A Texas scientist says the state is facing a 'humanitarian catastrophe,' which will worsen without immediate and aggressive social distancing

insider@insider.com (Rhea Mahbubani)
·4 min read
austin texas sixth street empty coronavirus stay home policy murals
Murals in Austin, Texas.

Joey Hadden/Business Insider

  • As the fifth worst-hit state in the United States, Texas has reported at least 128,132 cases of the coronavirus and 2,270 deaths, as of Thursday.

  • The state is grappling with a surge in new cases and Gov. Greg Abbott on Thursday hit pause on the state's reopening plan.

  • Dr. Peter Hotez, who is working to develop a COVID-19 vaccine, said the situation unfolding in Texas is a "humanitarian catastrophe," and described the country' response to the pandemic as "one of the biggest public health failings in the history of the US."

  • Hotez said Texas has no time to waste and must immediately "implement a significant level of social distancing" before the weekend.

  • Visit Business Insider's homepage for more stories.

Coronavirus cases across Texas are spiking, prompting Gov. Greg Abbott to ask residents to stay home as much as possible.

A month ago, Abbott defended reopening the state because its death and hospitalization rates were lower than in other similarly sized states. After telling local CBS affiliate KFDA earlier this week that "closing down Texas again will always be the last option," Abbott on Thursday announced a "temporary pause" on the state's reopening plan. Businesses that have already reopened can continue to operate with limited occupancy, he said.

As of Thursday, the US has confirmed more than 2.38 million cases and 122,000 deaths. As the fifth worst-hit state, Texas has reported 128,132 cases and 2,270 deaths, based on data compiled by Johns Hopkins University.

On Tuesday alone, 5,489 new cases were reported in the state, which Abbott described as a "massive outbreak" and Dr. Peter Hotez, who is working on developing a COVID-19 vaccine, called "absolutely horrifying."

Hotez, the dean of the National School of Tropical Medicine at Baylor College of Medicine, told the Houston Chronicle he is "terribly upset" at the surge in coronavirus cases. He said some models had predicted this trend, which is why he "didn't want Texas to open up as early it did."

Now that the cases are climbing, though, Texas has no time to lose.

"We have to implement a significant level of social distancing, Now, we have no choice," Hotez told the Chronicle. "We have to take action before the weekend. At the minimum, we must focus on the metropolitan areas: Houston, San Antonio, and Austin."

Houston is on track to become the worst-hit city in the US

FILE PHOTO: Customers line up to enter a Gucci fashion store at the The Galleria shopping mall after the mall opened during the coronavirus disease (COVID -19) outbreak in Houston Texas, U.S., May 1, 2020. REUTERS/Adrees Latif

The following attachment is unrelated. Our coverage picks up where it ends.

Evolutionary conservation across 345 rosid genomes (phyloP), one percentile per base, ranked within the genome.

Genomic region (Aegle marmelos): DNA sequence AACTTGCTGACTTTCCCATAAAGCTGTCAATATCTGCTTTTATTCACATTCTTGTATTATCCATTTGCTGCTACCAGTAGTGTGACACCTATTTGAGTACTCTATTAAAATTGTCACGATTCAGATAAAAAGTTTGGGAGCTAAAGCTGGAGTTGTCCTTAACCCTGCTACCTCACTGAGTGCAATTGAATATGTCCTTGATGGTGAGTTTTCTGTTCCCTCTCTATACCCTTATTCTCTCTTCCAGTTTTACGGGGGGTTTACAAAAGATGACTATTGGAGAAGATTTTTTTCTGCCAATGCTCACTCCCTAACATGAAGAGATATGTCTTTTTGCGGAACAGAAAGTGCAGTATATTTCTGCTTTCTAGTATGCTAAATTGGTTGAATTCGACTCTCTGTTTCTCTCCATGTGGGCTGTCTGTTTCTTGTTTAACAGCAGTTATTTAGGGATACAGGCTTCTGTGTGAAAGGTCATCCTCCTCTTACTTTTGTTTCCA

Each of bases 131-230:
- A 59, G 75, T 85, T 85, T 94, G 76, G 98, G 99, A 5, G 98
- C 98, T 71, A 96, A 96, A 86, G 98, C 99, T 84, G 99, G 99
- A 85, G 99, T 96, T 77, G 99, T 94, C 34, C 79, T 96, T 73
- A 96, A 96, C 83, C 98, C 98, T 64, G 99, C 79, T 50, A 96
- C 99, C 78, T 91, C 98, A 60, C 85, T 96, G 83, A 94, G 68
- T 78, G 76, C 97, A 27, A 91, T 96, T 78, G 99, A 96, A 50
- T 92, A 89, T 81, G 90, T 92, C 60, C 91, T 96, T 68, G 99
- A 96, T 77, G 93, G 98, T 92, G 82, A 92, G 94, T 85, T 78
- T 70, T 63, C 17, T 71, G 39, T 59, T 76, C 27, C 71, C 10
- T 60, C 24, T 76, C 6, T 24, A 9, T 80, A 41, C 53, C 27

Customers line up to enter a Gucci fashion store at the The Galleria shopping mall on May 1, 2020 after the mall opened during the coronavirus disease (COVID -19) outbreak in Houston.

Reuters

Meanwhile, Hotez told ABC13 that Houston, which is located in hardest-hit Harris County, is on the verge of becoming the most impacted city in the country.

He reiterated that to the Chronicle, saying, "We are already reaching a dire health crisis in Houston, and it will only get worse."

Citing modeling by the Children's Hospital of Philadelphia's PolicyLab, Hotez also told Bloomberg that Harris County is on track to tripe or quadruple its cases by mid-July, which would be "apocalyptic."

Local news reports on Thursday said intensive care units in the Houston area have reached maximum capacity.

Asked about Rep. Pete Olson of Texas calling the situation in Houston "damn scary," Hotez replied, "I think the congressman has been reading my social media page. That unfortunately is the situation we may be in, unless we do something. The default plan if we don't do anything is that the cases rise until we reach herd immunity. Those numbers would continue to rise vertically."

According to Hotez, the situation in Houston, where state health data show that at least 15,266 people have tested positive for COVID-19, counts as a "red alert for coronavirus threat level."

"Six months into this epidemic, and we're basically to square one," Hotez told the Chronicle.

Hotez told the BBC that Texas is facing a "humanitarian catastrophe"and underscored the need to act quickly to curb the severity of this public health crisis.

"Nationally, this is one of the biggest public health failings in the history of the US," he told the Chronicle. "We have a vaccine that we are hoping to advance this time next year. This pandemic is not getting better on its own."

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